Why are casinos bad for Goa? Try ‘Sholay’ for answer

June 21st, 2009 - 9:38 am ICT by IANS  

Amitabh Bachchan By Mayabhushan Nagvenkar
Panaji, June 21 (IANS) Bollywood blockbuster “Sholay” has inspired many,the latest being a former union minister, who drew an analogy between the ill effects of the casino industry in Goa and a popular scene from the film.

Former union minister of state for law Ramakant Khalap quoted a scene involving the characters Jai, famously played by Amitabh Bachchan) and Basanti’s aunt, enacted by Leela Mishra. In it, Jai tries unsuccessfully to pitch Veeru’s (Dharmendra) marriage proposal for Basanti (Hema Malini).

“If you remember the scene right, however much Jai tries to justify Veeru’s vices to mausi, she simply does not buy the story,” said Khalap, a Congress leader and chairman of the Goa Law Commission.

“The same is the case with casinos in Goa. No matter how much anyone tries to justify them, casinos are bad news for the state. There is no escaping the fact. Like mausi in ‘Sholay’, we should also wake up to the fact,” Khalap said as the Congress-led alliance government is aggressively pursuing a pro-casino policy.

Chief Minister Digambar Kamat and Home Minister Ravi Naik have in fact Been accused by the opposition of being beneficiaries of alleged kickbacks received from casino operators for issuing of licences.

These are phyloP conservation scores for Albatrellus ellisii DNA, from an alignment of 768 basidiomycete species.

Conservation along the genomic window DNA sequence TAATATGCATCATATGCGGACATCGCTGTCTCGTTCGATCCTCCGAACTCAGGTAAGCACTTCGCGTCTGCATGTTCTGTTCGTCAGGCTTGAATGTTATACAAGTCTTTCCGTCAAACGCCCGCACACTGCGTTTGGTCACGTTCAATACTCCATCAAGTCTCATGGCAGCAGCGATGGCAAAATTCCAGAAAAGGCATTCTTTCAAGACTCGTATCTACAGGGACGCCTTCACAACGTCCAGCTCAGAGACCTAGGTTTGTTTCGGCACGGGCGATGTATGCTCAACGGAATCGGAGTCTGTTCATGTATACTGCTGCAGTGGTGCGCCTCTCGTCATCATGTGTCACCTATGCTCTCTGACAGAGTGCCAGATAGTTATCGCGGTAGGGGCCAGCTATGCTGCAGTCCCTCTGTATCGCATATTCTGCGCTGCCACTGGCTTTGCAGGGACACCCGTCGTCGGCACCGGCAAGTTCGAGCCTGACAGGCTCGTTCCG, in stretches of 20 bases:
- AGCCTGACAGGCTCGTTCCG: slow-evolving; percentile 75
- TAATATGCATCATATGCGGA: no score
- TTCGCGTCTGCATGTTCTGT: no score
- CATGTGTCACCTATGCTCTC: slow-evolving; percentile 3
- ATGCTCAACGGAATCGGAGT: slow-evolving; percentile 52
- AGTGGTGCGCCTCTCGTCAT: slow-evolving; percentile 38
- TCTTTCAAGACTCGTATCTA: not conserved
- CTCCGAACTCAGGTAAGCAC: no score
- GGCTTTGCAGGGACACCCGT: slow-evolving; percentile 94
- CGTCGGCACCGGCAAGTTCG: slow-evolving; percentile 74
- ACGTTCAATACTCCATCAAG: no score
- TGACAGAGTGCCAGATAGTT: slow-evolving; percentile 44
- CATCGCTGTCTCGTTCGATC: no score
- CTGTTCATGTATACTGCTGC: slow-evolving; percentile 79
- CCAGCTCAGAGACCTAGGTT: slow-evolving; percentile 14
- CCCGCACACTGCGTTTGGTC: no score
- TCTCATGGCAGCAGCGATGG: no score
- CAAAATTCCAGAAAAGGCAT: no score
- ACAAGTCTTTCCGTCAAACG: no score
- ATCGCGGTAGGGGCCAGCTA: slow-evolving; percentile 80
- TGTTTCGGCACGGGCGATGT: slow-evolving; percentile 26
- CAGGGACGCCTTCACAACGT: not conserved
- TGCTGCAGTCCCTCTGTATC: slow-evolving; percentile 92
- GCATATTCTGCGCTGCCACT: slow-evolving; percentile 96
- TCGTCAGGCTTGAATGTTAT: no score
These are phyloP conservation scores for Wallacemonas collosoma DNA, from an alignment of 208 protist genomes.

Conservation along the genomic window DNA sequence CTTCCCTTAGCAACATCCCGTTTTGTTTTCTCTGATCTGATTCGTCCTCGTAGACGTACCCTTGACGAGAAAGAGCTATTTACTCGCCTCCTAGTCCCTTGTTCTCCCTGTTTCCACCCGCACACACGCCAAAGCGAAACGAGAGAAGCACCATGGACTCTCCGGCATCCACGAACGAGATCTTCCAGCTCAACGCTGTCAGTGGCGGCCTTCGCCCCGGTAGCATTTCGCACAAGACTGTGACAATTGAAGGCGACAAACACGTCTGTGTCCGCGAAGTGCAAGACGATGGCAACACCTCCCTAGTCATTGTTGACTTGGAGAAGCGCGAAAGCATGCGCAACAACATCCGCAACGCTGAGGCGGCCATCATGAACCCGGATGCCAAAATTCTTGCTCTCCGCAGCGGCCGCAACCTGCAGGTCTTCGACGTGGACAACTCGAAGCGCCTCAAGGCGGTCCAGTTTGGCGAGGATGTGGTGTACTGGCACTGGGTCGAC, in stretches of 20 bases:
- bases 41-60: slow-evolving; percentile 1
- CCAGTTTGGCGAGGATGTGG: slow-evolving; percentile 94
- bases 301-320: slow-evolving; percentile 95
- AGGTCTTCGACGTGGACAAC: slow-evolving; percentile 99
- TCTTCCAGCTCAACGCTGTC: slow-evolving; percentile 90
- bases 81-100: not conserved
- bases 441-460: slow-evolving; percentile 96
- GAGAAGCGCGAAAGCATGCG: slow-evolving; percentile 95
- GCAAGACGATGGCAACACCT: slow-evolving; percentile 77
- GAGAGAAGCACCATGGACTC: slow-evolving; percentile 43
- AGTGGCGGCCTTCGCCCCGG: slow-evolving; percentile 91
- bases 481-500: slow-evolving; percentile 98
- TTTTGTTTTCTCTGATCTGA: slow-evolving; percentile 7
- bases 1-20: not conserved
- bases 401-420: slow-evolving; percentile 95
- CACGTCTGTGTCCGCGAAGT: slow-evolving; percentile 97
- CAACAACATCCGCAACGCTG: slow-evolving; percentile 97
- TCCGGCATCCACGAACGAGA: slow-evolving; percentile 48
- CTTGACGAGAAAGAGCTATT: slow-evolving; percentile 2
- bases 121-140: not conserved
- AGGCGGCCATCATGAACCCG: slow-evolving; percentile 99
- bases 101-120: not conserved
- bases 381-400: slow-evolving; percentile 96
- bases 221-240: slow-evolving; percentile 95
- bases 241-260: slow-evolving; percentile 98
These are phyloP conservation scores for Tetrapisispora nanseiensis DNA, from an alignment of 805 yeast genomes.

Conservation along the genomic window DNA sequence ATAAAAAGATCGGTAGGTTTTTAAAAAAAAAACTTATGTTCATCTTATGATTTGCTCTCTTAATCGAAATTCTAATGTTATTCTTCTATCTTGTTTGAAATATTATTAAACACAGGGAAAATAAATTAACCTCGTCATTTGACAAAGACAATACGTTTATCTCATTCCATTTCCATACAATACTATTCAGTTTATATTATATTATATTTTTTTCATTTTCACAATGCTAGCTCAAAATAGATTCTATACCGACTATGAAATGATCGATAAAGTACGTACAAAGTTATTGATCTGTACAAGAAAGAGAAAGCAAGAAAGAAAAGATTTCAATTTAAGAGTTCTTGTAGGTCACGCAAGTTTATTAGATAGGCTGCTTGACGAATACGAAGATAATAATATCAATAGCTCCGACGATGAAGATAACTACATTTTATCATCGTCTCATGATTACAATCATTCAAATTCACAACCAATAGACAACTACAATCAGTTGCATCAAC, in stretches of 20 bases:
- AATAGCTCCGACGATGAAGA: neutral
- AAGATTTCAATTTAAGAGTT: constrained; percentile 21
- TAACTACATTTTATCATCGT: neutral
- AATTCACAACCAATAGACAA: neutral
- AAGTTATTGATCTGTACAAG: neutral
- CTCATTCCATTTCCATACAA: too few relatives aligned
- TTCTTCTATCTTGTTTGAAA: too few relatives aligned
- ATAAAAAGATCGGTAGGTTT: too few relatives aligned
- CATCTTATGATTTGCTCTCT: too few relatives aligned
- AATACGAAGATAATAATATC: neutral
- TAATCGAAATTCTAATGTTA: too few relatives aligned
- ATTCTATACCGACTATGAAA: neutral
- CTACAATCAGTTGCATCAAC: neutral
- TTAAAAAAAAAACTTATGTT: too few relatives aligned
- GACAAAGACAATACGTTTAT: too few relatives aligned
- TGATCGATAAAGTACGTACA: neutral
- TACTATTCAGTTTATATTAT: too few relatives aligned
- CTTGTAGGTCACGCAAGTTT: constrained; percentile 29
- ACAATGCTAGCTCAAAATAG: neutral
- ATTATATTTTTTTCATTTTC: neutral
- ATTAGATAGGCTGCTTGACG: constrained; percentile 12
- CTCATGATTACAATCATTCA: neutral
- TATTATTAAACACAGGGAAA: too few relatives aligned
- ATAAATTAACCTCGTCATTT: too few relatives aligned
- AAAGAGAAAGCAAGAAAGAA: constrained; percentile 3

Khalap, who is also a former deputy chief minister of Goa, said casinos in the long run would corrode Goan society from within like termites.

“Outwardly, the kernel could appear intact, but casinos will eventually eat the very core of Goan society from within like white ants do,” he said.

“Casinos thrive on people who have large amounts of surplus money, which is invariably obtained through unfair means. The kind of money which fuels a parallel economy,” Khalap said, adding that gambling triggers a cascading effect of sickening proportions.

“A person who comes to gamble also looks for other avenues for pleasure.

He seeks nightlife, which is supplemented by drugs, booze and flesh trade,” Khalap said.

“When these factors come in, the providers of these pleasures scurry for state protection and you have a protection money racket flourishing and then finally politicians come into the picture,” Khalap said.

(Mayabhushan Nagvenkar can be contacted at mayabhushan@gmail.com)

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